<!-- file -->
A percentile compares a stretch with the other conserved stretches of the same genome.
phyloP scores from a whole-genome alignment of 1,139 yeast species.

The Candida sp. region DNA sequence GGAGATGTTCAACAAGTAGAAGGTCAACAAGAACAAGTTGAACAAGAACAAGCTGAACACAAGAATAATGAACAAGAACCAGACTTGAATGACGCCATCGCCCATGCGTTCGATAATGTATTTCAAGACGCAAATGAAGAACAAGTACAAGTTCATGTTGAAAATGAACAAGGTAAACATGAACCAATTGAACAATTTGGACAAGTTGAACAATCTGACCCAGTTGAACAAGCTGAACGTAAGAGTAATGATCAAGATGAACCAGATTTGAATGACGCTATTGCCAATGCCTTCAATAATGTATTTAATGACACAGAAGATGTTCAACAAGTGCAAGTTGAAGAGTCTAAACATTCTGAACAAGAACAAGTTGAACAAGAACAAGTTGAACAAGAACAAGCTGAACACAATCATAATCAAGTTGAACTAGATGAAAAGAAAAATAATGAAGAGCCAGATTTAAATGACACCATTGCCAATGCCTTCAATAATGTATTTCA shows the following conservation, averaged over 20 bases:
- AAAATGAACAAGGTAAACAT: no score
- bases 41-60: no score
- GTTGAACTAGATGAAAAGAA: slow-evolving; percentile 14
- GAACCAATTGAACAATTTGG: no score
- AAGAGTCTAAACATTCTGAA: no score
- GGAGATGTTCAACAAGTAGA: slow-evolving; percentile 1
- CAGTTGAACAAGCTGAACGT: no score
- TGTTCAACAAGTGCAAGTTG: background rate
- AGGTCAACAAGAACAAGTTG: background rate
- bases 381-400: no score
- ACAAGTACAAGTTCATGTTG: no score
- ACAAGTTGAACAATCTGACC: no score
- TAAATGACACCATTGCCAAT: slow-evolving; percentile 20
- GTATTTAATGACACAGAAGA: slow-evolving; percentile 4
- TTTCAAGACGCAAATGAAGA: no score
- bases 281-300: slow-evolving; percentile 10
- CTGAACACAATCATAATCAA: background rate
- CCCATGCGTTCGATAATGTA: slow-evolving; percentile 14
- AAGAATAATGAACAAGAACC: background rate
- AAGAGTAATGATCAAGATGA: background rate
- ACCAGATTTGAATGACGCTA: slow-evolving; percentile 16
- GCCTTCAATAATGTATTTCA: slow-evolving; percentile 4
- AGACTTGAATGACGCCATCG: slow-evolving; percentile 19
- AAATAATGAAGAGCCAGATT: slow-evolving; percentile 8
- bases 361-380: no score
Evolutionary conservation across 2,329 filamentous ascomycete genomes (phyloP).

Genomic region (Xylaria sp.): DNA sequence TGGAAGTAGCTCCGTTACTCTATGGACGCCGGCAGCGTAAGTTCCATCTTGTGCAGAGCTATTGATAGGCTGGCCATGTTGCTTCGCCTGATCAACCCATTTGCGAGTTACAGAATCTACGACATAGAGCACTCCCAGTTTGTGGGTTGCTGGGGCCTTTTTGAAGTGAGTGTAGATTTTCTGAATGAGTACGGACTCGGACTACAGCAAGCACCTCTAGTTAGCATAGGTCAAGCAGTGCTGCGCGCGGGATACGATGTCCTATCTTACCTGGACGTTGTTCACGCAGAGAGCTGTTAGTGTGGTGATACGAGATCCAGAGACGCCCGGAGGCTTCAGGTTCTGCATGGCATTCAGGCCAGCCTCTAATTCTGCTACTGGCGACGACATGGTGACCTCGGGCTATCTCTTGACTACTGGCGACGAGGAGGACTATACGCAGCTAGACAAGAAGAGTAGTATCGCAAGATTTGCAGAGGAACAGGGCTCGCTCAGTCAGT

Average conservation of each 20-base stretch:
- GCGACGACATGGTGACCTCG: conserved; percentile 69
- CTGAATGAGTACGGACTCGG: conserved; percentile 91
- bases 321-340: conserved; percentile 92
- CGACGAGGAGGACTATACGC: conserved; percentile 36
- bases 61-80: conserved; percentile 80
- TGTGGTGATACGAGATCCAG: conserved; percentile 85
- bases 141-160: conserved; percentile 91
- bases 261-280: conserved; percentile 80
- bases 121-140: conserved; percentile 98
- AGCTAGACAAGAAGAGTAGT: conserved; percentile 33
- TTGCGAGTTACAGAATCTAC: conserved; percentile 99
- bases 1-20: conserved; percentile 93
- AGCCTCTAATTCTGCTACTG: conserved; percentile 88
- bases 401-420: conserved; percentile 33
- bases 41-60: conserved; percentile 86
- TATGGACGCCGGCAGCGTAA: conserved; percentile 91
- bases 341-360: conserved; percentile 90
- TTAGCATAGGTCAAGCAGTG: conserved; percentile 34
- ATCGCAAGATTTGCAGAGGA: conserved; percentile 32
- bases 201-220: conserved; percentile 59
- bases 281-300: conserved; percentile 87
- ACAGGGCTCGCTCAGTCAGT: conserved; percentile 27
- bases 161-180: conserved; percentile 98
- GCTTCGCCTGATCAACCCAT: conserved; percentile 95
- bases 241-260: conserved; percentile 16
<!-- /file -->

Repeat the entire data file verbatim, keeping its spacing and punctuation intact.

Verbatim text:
A percentile compares a stretch with the other conserved stretches of the same genome.
phyloP scores from a whole-genome alignment of 1,139 yeast species.

The Candida sp. region DNA sequence GGAGATGTTCAACAAGTAGAAGGTCAACAAGAACAAGTTGAACAAGAACAAGCTGAACACAAGAATAATGAACAAGAACCAGACTTGAATGACGCCATCGCCCATGCGTTCGATAATGTATTTCAAGACGCAAATGAAGAACAAGTACAAGTTCATGTTGAAAATGAACAAGGTAAACATGAACCAATTGAACAATTTGGACAAGTTGAACAATCTGACCCAGTTGAACAAGCTGAACGTAAGAGTAATGATCAAGATGAACCAGATTTGAATGACGCTATTGCCAATGCCTTCAATAATGTATTTAATGACACAGAAGATGTTCAACAAGTGCAAGTTGAAGAGTCTAAACATTCTGAACAAGAACAAGTTGAACAAGAACAAGTTGAACAAGAACAAGCTGAACACAATCATAATCAAGTTGAACTAGATGAAAAGAAAAATAATGAAGAGCCAGATTTAAATGACACCATTGCCAATGCCTTCAATAATGTATTTCA shows the following conservation, averaged over 20 bases:
- AAAATGAACAAGGTAAACAT: no score
- bases 41-60: no score
- GTTGAACTAGATGAAAAGAA: slow-evolving; percentile 14
- GAACCAATTGAACAATTTGG: no score
- AAGAGTCTAAACATTCTGAA: no score
- GGAGATGTTCAACAAGTAGA: slow-evolving; percentile 1
- CAGTTGAACAAGCTGAACGT: no score
- TGTTCAACAAGTGCAAGTTG: background rate
- AGGTCAACAAGAACAAGTTG: background rate
- bases 381-400: no score
- ACAAGTACAAGTTCATGTTG: no score
- ACAAGTTGAACAATCTGACC: no score
- TAAATGACACCATTGCCAAT: slow-evolving; percentile 20
- GTATTTAATGACACAGAAGA: slow-evolving; percentile 4
- TTTCAAGACGCAAATGAAGA: no score
- bases 281-300: slow-evolving; percentile 10
- CTGAACACAATCATAATCAA: background rate
- CCCATGCGTTCGATAATGTA: slow-evolving; percentile 14
- AAGAATAATGAACAAGAACC: background rate
- AAGAGTAATGATCAAGATGA: background rate
- ACCAGATTTGAATGACGCTA: slow-evolving; percentile 16
- GCCTTCAATAATGTATTTCA: slow-evolving; percentile 4
- AGACTTGAATGACGCCATCG: slow-evolving; percentile 19
- AAATAATGAAGAGCCAGATT: slow-evolving; percentile 8
- bases 361-380: no score
Evolutionary conservation across 2,329 filamentous ascomycete genomes (phyloP).

Genomic region (Xylaria sp.): DNA sequence TGGAAGTAGCTCCGTTACTCTATGGACGCCGGCAGCGTAAGTTCCATCTTGTGCAGAGCTATTGATAGGCTGGCCATGTTGCTTCGCCTGATCAACCCATTTGCGAGTTACAGAATCTACGACATAGAGCACTCCCAGTTTGTGGGTTGCTGGGGCCTTTTTGAAGTGAGTGTAGATTTTCTGAATGAGTACGGACTCGGACTACAGCAAGCACCTCTAGTTAGCATAGGTCAAGCAGTGCTGCGCGCGGGATACGATGTCCTATCTTACCTGGACGTTGTTCACGCAGAGAGCTGTTAGTGTGGTGATACGAGATCCAGAGACGCCCGGAGGCTTCAGGTTCTGCATGGCATTCAGGCCAGCCTCTAATTCTGCTACTGGCGACGACATGGTGACCTCGGGCTATCTCTTGACTACTGGCGACGAGGAGGACTATACGCAGCTAGACAAGAAGAGTAGTATCGCAAGATTTGCAGAGGAACAGGGCTCGCTCAGTCAGT

Average conservation of each 20-base stretch:
- GCGACGACATGGTGACCTCG: conserved; percentile 69
- CTGAATGAGTACGGACTCGG: conserved; percentile 91
- bases 321-340: conserved; percentile 92
- CGACGAGGAGGACTATACGC: conserved; percentile 36
- bases 61-80: conserved; percentile 80
- TGTGGTGATACGAGATCCAG: conserved; percentile 85
- bases 141-160: conserved; percentile 91
- bases 261-280: conserved; percentile 80
- bases 121-140: conserved; percentile 98
- AGCTAGACAAGAAGAGTAGT: conserved; percentile 33
- TTGCGAGTTACAGAATCTAC: conserved; percentile 99
- bases 1-20: conserved; percentile 93
- AGCCTCTAATTCTGCTACTG: conserved; percentile 88
- bases 401-420: conserved; percentile 33
- bases 41-60: conserved; percentile 86
- TATGGACGCCGGCAGCGTAA: conserved; percentile 91
- bases 341-360: conserved; percentile 90
- TTAGCATAGGTCAAGCAGTG: conserved; percentile 34
- ATCGCAAGATTTGCAGAGGA: conserved; percentile 32
- bases 201-220: conserved; percentile 59
- bases 281-300: conserved; percentile 87
- ACAGGGCTCGCTCAGTCAGT: conserved; percentile 27
- bases 161-180: conserved; percentile 98
- GCTTCGCCTGATCAACCCAT: conserved; percentile 95
- bases 241-260: conserved; percentile 16